It kind of worries me to hear the stories of Trappatoni being unwell in Italy at a time when Psycho is now without a job.

While delighted that Keane got his matching orders from the Tractor Boys, the FAI are well capable of being stupid enough to make enquiries as to his interest. If we are to see an old ace return, let it be Mick McCartree, pictured below following Wolves' brilliant 1-0 victory over Chelsea during the week.

Thursday, January 6, 2011

Where's Wally?

A beautiful summer day in 1980. In the judicial gardens.

Wednesday, January 5, 2011

Magic of the FA Cup

While we have the distraction of midweek league fixtures to get out of the way first, seeing as it is the first week in January our thoughts nevertheless turn to the upcoming FA Cup 3rd round fixtures.

In years gone by this would might have involved a trip to Liverpool to see Altrincham or Plymouth, but now that Rich Hudson can get his new coats in Marks & Sparks in Galway there's no real need for a repeat of the seventies pilgrimage.

This year has a special significance which effectively means it's our Cup - the year ends in one and six of our previous wins have come in similar years a year ending 1901, 1921, 1961, 1981 and 1991.

Fixtures for weekend:

Spurs v Charlton
Chelsea v Ipswich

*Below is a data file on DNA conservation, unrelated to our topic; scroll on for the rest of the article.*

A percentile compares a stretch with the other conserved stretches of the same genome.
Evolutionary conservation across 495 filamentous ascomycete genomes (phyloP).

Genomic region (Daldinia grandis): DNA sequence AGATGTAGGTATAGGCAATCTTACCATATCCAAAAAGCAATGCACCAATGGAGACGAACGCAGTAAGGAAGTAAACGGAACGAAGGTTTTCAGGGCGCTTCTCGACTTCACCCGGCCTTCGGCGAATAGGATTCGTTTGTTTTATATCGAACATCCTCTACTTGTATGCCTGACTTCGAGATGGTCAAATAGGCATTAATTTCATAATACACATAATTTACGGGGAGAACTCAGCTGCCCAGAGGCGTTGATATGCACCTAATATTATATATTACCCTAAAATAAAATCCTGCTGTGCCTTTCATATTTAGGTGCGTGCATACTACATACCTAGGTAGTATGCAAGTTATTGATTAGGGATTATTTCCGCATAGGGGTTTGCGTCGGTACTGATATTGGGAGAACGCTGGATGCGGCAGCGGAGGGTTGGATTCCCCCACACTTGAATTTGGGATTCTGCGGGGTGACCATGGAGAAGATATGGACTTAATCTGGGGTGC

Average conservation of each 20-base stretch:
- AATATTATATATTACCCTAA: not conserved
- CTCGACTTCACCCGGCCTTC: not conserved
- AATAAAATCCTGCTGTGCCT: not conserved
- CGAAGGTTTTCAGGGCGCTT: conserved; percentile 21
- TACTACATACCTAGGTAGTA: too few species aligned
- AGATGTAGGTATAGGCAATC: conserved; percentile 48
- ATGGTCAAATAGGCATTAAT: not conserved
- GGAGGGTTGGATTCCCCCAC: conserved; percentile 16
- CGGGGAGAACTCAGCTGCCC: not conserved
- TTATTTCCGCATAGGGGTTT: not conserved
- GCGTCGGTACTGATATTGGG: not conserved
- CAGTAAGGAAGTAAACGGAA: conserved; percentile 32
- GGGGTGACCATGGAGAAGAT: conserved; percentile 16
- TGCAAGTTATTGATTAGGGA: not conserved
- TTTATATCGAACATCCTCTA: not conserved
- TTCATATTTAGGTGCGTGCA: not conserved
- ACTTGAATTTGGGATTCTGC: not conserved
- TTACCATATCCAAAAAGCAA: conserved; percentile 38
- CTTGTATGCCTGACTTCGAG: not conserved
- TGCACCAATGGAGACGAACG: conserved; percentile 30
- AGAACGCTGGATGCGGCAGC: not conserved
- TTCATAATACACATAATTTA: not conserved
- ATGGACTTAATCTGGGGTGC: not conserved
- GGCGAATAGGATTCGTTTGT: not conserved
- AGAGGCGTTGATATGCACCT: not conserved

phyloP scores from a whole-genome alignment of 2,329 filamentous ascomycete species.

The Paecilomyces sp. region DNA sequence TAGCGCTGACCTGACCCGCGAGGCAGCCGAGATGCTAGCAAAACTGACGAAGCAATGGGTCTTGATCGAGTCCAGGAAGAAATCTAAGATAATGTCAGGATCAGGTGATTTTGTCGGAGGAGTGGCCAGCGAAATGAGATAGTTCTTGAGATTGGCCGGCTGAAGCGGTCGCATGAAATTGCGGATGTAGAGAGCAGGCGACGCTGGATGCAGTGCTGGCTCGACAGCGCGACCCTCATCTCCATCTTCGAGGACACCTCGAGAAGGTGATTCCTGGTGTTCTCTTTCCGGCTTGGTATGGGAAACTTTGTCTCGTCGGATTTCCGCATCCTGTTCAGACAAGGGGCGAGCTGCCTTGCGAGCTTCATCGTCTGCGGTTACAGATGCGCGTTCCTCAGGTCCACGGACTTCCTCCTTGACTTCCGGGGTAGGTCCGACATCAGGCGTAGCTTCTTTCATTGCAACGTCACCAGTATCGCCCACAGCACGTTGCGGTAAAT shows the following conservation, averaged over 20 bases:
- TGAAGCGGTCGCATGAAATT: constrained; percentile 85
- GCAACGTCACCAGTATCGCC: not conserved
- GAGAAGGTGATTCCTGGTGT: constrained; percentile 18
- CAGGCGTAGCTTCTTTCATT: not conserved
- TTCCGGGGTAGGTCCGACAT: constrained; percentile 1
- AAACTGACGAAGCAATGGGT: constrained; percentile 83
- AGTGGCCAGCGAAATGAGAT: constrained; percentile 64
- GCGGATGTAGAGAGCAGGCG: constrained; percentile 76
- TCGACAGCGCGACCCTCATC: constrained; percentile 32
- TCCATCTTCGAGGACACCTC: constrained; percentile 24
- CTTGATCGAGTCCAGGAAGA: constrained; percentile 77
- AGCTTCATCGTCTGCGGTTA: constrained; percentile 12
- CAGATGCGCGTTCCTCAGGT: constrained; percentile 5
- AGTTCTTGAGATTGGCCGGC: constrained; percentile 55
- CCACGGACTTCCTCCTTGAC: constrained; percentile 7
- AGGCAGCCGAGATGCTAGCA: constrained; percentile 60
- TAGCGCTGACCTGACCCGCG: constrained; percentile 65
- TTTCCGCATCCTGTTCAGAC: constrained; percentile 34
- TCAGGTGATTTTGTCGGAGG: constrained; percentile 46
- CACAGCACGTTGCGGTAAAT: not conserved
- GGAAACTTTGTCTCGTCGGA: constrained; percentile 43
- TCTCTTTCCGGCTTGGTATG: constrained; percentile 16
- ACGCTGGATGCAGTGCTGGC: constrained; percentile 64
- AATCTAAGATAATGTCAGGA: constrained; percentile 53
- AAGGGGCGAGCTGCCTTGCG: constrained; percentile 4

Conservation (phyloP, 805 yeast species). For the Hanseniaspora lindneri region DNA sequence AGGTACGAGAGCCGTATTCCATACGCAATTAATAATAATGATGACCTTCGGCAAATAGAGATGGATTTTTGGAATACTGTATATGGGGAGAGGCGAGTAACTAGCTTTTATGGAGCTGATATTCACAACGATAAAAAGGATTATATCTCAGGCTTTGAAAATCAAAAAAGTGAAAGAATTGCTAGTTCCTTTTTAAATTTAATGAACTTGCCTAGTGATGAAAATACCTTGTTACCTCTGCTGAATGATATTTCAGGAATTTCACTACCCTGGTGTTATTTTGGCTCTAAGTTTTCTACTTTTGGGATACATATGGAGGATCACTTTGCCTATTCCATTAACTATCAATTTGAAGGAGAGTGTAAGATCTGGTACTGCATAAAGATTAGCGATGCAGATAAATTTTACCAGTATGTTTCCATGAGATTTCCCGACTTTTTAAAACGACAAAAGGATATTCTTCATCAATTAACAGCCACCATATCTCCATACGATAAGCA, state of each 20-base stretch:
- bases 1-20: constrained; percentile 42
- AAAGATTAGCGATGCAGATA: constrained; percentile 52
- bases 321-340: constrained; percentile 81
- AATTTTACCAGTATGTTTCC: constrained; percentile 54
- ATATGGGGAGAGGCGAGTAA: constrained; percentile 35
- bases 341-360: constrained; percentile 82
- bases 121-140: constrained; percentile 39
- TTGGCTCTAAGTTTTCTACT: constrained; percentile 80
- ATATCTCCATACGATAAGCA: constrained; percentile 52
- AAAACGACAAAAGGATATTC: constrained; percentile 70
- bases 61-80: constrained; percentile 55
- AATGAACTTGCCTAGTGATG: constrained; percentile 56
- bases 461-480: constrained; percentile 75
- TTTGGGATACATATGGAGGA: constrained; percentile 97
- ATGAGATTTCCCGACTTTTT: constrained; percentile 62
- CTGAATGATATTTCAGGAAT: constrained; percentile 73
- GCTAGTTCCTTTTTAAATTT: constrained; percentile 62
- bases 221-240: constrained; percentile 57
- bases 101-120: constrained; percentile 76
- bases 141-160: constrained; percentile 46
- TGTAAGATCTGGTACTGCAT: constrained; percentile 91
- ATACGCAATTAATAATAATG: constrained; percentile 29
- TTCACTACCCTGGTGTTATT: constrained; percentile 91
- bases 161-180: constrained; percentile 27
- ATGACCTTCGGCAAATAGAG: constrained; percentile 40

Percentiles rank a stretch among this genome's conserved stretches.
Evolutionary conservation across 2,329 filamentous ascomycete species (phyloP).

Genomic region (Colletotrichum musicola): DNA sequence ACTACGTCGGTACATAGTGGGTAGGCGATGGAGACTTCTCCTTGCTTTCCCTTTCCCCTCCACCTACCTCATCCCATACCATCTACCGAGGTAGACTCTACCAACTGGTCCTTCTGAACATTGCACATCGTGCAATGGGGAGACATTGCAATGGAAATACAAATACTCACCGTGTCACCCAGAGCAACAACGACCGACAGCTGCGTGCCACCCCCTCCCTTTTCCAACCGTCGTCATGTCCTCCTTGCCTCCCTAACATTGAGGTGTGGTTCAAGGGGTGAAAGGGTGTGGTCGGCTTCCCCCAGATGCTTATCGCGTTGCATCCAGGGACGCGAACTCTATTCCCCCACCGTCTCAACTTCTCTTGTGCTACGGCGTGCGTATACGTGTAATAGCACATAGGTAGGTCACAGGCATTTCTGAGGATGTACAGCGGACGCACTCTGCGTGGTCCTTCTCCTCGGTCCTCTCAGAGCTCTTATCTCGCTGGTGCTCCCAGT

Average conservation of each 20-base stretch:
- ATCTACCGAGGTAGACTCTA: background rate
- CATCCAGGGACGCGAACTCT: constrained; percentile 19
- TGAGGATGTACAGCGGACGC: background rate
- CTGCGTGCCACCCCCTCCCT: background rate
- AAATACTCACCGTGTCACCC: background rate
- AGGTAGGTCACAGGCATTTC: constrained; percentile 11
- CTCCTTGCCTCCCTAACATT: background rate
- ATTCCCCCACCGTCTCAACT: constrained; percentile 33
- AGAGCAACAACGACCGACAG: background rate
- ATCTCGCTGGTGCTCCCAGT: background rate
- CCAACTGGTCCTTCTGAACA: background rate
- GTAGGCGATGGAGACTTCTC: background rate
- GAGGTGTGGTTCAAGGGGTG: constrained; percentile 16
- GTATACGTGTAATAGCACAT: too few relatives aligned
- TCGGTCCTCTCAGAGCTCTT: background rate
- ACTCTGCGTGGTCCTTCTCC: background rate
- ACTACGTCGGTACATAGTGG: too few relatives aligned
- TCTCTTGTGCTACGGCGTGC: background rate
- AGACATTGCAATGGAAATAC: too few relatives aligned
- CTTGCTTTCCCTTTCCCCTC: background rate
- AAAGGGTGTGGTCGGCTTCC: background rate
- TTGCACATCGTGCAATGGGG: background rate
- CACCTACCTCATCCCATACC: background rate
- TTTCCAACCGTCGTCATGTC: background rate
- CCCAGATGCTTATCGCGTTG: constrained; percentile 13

Scunthorpe v Everton
Arsenal v Leeds

Potential storylines involve Leeds winning and then not again until May; Ipswich conceding 5 and Roy Keane walking; and, for Brusselsblue, Tetley's putting the tea back in teabags. Good luck to all.

Finally, a little-known FA Cup statistic - Everton have the unfortunate record for the highest number of defeats in the final at 8.

Tuesday, January 4, 2011

Michael Flately - our greatest asset

We'll accept the demise of the Celtic Tiger, but don't mess with us over Michael Flately .....

Save us from Nutters

So disappointing to see what promised to be a mature and compassionate memorial to those that died on Stairway 13 at Ibrox in 1971 destroyed by a small number of ignorant, mindless Celtic supporters last weekend.

Instead of putting their mindless bigotry and hatred behind them for the day (a low-level expectation) they proceeded to insult the Rangers crowd by dressing up in Papal garb in one instance, and in another by waving an Argentinian shirt as a direct affront to Simon Weston, the Falklands victim, who was a guest of honour of Rangers on the day.

For the Celtic crowd to honour the minutes silence impeccably and then tolerate this type of behaviour in their midst minutes later, stinks of sheer hypocrisy. So very sad that much of this behaviour in carried out by louts wearing Ireland shirts.

Eoin Ryan's challenges are a lot deeper than singing.

Happy New Year 2011

Right, we're back and looking forward to a healthy and happy new year for all of us. Fingers crossed - go mbeirimid beo as an am seo arais.